Blog - Commentary

Mapping the post-Brexit landscape

As European leaders meet in Brussels this week to debate Britain's future in the EU, Freshfields lawyer Andrew Marsh considers the topography of a post-Brexit landscape for law firms and their clients.

danielo

David Cameron may be on the brink of brokering a new deal for the UK within the European Union. It could come this week, at the EU leaders’ summit on 18-19 February. If so, it is widely expected that the UK referendum on the nation's EU membership would be held on 23 June.

The question for UK voters will be this: 'Should the UK remain a member of the EU or leave it?' It’s a simple binary choice. But the reality is more complicated. If UK citizens vote to leave, big questions will still need to be answered. From a business perspective, among the most pressing are what the UK’s relationship with the EU would look like post-Brexit, and how the UK’s relationships with other countries would be affected.

Referendum voters won't be asked about these issues. They cannot even be told how they will be dealt with, as UK negotiations with the EU and the other countries concerned will only start after a vote to leave. And of course, the UK cannot simply choose its preferred scenario – the other countries also need to agree.

Weighing up the options

The various special relationships already in place between the EU and other countries illustrate the main possibilities for the UK post-Brexit – the Norwegian option, Swiss option and the Turkish option, among others. All of these would reduce the UK’s ability to access the EU market to some extent. The impact would range from relatively small in the case of the Norwegian option (the closest form of association), to possibly very significant in the case of the World Trade Organisation option (that is, no special agreement, and reliance simply on the UK’s rights and obligations as a WTO member) at the other end of the spectrum.

The more EU market access the UK were to retain, the more it would be obliged to accept market rules made by the EU. There is no free lunch. For example, under the Norwegian and Swiss options the 'four freedoms' of the EU single market would still apply, including free movement of workers, and the UK would still have to contribute to the EU budget. And even under the Norwegian model, the UK’s power to influence the formulation of those rules would be greatly reduced.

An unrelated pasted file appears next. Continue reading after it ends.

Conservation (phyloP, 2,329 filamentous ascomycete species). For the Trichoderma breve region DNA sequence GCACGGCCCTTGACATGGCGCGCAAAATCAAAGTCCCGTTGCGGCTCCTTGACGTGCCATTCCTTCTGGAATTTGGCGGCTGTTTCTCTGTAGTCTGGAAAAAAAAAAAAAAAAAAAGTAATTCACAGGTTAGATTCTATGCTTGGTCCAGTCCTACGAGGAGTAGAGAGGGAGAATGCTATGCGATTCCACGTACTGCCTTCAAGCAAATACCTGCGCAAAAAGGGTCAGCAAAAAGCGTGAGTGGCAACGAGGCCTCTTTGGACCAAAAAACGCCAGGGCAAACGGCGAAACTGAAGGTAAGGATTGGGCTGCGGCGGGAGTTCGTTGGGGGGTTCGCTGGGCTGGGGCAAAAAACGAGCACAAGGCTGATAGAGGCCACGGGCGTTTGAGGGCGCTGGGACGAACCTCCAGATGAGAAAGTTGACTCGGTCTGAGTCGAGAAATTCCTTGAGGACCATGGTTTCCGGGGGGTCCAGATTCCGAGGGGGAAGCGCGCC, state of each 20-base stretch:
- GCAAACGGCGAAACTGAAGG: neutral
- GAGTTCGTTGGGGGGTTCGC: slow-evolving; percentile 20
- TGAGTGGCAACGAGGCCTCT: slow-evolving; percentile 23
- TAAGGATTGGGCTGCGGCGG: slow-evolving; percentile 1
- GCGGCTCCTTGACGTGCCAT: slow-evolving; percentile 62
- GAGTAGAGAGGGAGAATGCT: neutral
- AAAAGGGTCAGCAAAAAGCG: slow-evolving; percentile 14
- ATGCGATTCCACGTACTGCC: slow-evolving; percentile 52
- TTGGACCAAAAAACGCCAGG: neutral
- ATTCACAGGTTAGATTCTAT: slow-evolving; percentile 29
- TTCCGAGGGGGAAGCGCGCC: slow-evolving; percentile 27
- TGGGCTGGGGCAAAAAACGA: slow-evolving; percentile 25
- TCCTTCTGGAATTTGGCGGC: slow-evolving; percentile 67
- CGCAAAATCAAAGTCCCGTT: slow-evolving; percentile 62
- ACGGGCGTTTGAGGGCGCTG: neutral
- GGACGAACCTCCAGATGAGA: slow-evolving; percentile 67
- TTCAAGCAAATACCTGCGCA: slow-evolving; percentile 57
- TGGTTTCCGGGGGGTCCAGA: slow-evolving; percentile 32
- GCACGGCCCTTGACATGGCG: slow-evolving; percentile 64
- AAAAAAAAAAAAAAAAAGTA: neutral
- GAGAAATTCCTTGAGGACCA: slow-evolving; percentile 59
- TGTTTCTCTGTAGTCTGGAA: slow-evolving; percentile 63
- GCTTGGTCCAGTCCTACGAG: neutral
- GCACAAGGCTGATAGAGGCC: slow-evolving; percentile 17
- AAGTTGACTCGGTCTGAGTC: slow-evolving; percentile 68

Parameters of the possible

The post-Brexit UK/EU relationship would not necessarily have to replicate one of the existing arrangements. However, the rules of the WTO set some parameters. The 'most favoured nation' concept generally prohibits members from agreeing to special trade terms with other countries that are not also offered to all other WTO members. Any post-Brexit trade agreements between the UK and the EU would need to fit within the exceptions. For example, a free trade agreement relating to goods would need to eliminate substantially all tariffs and other barriers to trade, and an agreement relating to services would need to have 'substantial' sectoral coverage. The UK and EU couldn't just put in place whatever arrangements they wanted.

Going it alone

There is also the question of the UK’s trade relationships with the rest of the world. Free trade agreements are negotiated by the EU as a trading bloc (currently there are about 60). The UK has the benefit and burden of them as an EU member. Outside the EU, the UK would most likely cease to be party to these and would have to negotiate its own agreements. Some argue that the UK would eventually be able to secure better deals.

Besides these external relationships, the UK would need to decide what to do about the large body of UK law that derives from EU legislation. If the UK remained a member of the European Economic Area (as under the Norwegian option) it would have to retain a lot of this. But in other cases the UK would have greater flexibility to fashion its own laws as it saw fit. A huge and complex review exercise would have to be undertaken. Even establishing legal certainty for an interim period pending completion of the review would be a highly complex business.

Looking forward

In the face of these big questions, lawyers can help clients to begin to reduce uncertainties, to quantify and assess what different forms of Brexit might mean for them and to help them think through their responses. Some legal changes would potentially impact a wide range of businesses (for example in relation to choice of law, jurisdiction, employment and data protection), although of course they will affect different firms in different ways. There are also particular industries that are deeply shaped by sector-specific EU regulatory regimes—for example financial services, media, telecoms and energy. There is no real substitute for an in-depth analysis, issue by issue and business by business, to get a full view.

Andrew Marsh is a financial services lawyer based in Freshfields Bruckhaus Deringer's London office and a member of the firm’s Britain and the EU team. 

Posted by:

Andrew
Marsh

17 February 2016

Editor's picks

 
   
 
 
 

Also read...

Spanish lawyers release scathing report on legal system

Barcelona bar association warns of collapse in courts due to overload resulting from European court decision on mortgage contracts.